Nick, who works as head teacher at a small Japanese-run school in Sendai, says he is finding it hard to hire. “They’re not coming to Japan, they won’t work in eikaiwa, they don’t want to work in Sendai, and they are staying away from our school because at every point they look at it and it doesn’t pay enough,” he says.
Even when it does pay enough, job security can be hard to find. Recent labor regulations stipulate that after five years, temporary and contract workers must be offered permanent positions if they request them. For some education providers determined to keep their foreign teachers at arm’s length, the solution is to dismiss them well before they reach this point. The General Union has reported that Otemon Gakuin High School is currently trying to nonrenew its entire faculty of foreign teachers, in order to avoid this responsibility. A part-time teachers’ union also took Waseda University to task over a plan to limit teacher contracts to five years, and the university was forced to back down.
It is baffling that institutions that pride themselves on quality education should be willing to suffer the loss of so much experience and goodwill. Surely these organizations are only shooting themselves in the foot. Among the customer complaints Nova faced during its implosion were those concerning the quality of the teachers. If Big Eikaiwa has decided its teachers — the core providers of its service — aren’t worth much, then teachers, for their part, will come to the same conclusion about their employers and won’t put in the effort.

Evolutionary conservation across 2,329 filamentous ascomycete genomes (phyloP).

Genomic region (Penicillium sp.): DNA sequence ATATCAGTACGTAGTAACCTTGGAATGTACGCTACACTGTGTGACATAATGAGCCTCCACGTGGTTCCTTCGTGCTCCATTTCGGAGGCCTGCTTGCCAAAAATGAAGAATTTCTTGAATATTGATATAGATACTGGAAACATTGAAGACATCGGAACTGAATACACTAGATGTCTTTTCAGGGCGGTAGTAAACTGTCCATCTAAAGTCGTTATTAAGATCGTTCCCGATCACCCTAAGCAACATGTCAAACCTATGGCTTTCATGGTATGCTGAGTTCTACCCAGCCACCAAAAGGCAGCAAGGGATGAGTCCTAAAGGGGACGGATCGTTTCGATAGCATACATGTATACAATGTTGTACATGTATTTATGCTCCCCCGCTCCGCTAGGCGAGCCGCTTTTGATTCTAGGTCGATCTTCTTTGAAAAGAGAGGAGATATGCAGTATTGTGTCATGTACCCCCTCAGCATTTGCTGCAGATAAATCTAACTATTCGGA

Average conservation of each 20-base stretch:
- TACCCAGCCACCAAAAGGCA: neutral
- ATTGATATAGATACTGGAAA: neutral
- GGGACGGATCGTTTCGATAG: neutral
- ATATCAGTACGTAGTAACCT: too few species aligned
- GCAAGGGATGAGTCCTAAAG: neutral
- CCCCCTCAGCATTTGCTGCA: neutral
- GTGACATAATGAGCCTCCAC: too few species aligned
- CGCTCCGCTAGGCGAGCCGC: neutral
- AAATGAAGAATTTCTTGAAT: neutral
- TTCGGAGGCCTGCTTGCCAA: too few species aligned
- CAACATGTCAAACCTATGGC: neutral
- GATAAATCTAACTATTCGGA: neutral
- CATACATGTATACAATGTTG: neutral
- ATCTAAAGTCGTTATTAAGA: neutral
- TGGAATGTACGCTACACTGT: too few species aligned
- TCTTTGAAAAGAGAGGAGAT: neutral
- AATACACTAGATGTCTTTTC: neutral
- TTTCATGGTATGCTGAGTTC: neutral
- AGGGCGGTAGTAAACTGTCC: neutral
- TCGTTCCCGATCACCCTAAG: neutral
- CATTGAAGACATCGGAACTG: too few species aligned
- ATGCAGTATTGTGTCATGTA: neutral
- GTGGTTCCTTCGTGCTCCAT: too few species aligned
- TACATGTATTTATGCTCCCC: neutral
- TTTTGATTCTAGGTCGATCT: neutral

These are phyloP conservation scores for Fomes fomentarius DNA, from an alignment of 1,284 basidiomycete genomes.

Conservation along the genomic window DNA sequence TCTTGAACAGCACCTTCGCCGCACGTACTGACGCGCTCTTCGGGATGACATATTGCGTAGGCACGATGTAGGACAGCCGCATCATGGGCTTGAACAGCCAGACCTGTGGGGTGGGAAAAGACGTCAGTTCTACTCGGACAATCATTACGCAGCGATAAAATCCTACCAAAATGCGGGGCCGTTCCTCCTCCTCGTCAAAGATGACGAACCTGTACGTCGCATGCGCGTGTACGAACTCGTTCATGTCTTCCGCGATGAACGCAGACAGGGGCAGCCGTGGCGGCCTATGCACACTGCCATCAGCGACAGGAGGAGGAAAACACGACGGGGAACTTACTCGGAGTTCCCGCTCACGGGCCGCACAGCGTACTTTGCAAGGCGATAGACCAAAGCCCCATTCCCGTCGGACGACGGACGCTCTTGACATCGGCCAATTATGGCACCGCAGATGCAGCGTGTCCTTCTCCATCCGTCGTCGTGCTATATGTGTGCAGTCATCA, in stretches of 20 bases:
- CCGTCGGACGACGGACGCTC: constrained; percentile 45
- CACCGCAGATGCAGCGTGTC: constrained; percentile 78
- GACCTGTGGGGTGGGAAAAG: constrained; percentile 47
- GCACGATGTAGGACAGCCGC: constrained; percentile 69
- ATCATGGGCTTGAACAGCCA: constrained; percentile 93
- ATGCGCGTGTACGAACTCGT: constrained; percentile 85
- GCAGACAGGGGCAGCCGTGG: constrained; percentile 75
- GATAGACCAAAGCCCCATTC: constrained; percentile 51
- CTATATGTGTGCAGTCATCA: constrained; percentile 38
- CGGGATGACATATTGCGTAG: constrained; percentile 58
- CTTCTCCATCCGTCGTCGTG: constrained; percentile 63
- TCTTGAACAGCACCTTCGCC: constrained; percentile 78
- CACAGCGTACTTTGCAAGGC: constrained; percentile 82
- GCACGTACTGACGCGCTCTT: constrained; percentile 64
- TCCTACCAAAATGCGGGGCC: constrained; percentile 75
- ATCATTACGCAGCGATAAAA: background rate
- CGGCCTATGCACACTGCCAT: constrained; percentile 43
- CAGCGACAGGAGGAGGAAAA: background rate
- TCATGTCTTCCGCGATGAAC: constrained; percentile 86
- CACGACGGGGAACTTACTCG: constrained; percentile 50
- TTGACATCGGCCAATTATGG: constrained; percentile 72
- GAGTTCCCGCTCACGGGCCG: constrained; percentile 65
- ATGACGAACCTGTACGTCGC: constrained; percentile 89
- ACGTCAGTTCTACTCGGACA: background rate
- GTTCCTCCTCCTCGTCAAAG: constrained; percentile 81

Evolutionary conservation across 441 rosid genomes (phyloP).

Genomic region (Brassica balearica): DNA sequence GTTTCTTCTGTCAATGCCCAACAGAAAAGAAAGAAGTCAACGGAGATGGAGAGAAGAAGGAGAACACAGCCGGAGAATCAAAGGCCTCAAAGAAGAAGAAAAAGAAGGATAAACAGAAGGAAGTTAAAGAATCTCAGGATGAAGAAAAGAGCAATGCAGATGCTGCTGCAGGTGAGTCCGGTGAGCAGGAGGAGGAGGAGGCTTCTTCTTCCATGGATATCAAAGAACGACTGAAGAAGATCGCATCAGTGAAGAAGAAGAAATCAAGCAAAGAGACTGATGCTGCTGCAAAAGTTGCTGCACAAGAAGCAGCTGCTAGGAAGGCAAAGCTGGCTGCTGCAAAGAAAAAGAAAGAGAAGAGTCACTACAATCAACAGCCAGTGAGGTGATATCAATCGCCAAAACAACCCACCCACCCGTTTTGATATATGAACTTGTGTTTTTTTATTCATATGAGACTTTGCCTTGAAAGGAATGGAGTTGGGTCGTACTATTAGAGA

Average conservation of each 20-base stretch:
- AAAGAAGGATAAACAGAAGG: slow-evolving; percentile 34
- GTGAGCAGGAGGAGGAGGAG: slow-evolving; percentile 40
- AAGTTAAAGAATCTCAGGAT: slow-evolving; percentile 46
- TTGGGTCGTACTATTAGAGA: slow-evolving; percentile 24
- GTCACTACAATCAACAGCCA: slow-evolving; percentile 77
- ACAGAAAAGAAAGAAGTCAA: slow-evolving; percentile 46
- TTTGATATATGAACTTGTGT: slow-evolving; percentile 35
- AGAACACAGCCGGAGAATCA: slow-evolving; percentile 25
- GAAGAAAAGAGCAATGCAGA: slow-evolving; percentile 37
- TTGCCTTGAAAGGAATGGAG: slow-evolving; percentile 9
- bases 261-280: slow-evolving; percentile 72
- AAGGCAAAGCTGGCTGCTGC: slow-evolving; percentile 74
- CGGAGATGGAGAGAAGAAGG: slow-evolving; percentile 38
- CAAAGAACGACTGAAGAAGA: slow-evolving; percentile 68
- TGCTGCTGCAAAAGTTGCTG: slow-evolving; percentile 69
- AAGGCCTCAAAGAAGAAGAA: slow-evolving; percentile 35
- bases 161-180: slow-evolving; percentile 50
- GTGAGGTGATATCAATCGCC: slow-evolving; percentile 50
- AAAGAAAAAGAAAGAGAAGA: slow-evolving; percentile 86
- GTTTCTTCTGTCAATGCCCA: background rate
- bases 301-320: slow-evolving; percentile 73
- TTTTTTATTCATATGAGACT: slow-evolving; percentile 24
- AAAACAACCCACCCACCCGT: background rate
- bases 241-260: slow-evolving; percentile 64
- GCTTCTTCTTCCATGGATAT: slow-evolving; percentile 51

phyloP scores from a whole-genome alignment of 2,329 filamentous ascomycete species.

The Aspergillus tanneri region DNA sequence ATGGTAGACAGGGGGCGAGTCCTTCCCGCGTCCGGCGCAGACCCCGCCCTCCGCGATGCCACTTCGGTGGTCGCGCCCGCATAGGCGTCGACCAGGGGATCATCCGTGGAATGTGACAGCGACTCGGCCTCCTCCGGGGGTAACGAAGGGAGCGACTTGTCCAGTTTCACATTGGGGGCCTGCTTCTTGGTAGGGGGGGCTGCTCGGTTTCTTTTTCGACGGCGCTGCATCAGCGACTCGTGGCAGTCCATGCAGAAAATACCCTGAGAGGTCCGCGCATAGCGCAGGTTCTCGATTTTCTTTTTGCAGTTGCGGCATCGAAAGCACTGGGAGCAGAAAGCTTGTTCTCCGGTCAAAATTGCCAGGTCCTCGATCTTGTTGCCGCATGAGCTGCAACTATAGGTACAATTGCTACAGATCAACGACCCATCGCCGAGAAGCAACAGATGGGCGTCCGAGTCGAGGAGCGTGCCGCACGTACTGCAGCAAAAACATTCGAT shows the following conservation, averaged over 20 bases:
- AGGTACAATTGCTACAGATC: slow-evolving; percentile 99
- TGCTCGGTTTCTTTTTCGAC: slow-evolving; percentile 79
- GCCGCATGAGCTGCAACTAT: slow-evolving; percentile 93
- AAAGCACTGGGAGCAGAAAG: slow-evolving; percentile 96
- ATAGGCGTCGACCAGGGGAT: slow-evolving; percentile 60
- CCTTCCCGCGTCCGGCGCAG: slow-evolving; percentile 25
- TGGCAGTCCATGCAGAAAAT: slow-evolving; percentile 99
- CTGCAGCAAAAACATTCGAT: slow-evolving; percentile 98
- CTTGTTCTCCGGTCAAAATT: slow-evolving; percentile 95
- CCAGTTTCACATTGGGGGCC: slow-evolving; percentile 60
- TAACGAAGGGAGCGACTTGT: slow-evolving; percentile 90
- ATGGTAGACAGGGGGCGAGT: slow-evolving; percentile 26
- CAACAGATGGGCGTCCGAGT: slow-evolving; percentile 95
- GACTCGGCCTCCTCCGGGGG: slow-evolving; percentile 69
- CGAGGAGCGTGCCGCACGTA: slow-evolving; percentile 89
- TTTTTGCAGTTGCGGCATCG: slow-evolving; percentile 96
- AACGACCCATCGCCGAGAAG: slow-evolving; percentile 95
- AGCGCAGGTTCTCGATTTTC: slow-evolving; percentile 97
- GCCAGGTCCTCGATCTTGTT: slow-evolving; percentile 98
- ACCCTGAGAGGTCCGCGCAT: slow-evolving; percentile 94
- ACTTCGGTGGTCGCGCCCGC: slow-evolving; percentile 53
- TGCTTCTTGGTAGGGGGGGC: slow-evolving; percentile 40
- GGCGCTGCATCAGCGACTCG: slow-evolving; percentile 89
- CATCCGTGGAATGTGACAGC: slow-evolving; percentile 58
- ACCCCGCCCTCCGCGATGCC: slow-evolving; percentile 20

With government calls to raise private-sector wages, increased media attention toward “black companies,” union pressure to improve compensation and a dwindling pool of capable people willing to work in the industry, or to stay, a turnaround could finally be in sight in 2016. But if the industry doesn’t improve upon the dreadful conditions it has conspired to create, it might just go down with the teachers on whose backs it has hitched a free ride for far too long.
Views expressed are the author’s alone. In cases where first names only are used, these are pseudonyms. Craig Currie-Robson has taught English in New Zealand, Japan and Hong Kong for well over a decade. He is the author of “English to Go: Inside Japan’s Teaching Sweatshops,” available on Amazon Kindle and Print on Demand. Originally published in The Japan Times.